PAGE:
In the meantime, all I can do is to try to cultivate my family relationships; because when I'm old I imagine that we're going to have to depend upon extended families living together to get by -- just like in the old days and in poor countries today.
[ February 10, 2004: Message edited by: Frank Silbermann ]
 
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FS: Can we pass a law to punish companies for firing people? Europe has had such laws for years, but the main result is that businesses become extremely reluctant to hire people in the first place.
ME: The chilling effect simply has to be overridden by the opportuntity for making a profit. The total cost of retaining an employee even in a small business can appear prohibitive. We don't punish companies in the US for firing, but we do make businesses pay unemployment insurance, match an employee's Social Security and Medicare deductions, maintain compliance with no small set of regulations to protect employees, even pay more into unemployment for laying people off.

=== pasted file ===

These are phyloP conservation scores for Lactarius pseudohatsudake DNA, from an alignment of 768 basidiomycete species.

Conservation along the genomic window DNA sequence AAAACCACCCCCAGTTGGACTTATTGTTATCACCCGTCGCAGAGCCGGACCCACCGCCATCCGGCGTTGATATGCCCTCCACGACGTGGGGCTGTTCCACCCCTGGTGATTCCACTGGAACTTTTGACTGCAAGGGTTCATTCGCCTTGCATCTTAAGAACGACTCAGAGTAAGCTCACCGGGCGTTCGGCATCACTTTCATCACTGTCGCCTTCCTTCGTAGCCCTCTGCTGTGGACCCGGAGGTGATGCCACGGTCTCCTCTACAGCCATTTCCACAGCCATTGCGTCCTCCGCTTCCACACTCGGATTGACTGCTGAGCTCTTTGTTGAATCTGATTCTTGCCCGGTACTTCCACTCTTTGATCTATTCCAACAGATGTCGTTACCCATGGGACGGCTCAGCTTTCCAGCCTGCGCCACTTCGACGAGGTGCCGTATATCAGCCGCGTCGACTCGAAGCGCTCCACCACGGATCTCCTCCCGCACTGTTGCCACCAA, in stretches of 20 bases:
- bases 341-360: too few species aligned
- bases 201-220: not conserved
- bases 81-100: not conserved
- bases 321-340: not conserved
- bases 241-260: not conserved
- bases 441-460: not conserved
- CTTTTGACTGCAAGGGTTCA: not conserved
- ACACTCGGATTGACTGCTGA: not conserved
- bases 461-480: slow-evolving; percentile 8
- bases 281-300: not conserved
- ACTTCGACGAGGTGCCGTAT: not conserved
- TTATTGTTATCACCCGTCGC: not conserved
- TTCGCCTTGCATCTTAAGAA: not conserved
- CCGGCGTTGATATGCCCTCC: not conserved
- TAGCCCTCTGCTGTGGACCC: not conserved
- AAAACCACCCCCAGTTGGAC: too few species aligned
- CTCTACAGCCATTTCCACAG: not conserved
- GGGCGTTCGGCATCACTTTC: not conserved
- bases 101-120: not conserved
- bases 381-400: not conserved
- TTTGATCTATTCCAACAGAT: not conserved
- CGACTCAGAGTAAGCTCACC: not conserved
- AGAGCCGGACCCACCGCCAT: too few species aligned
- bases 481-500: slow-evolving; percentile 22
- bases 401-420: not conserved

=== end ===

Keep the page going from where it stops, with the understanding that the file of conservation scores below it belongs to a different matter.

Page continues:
The pressure on businesses to compete effectively and make solid profits invariably reflects on the investment in human resources any business is willing to make. By the same token, no one business can be everywhere. What Citibank leaves behind is invariably something another enterprising soul can turn into an advantage.
FS: (H)ow on earth can any President act to stop a corporation from doing both? We cannot prove that one act had anything to do with the other if the employer chooses not to admit it; or if the employer tries to disguise the intent by separating the two actions over time.
ME: The solution doesn't have to be prescriptive. Economic incentives to invest in America should be motivation enough.
FS: If we tried to regulate the practice, then what is to prevent a holding company from re-investing the earnings of an employee-laden subsidiery into a competing start-up that never had many employees to begin with (and uses foreign services from the beginning), which then renders the employee-laden business unprofitable (and fit only for a complete shut-down)?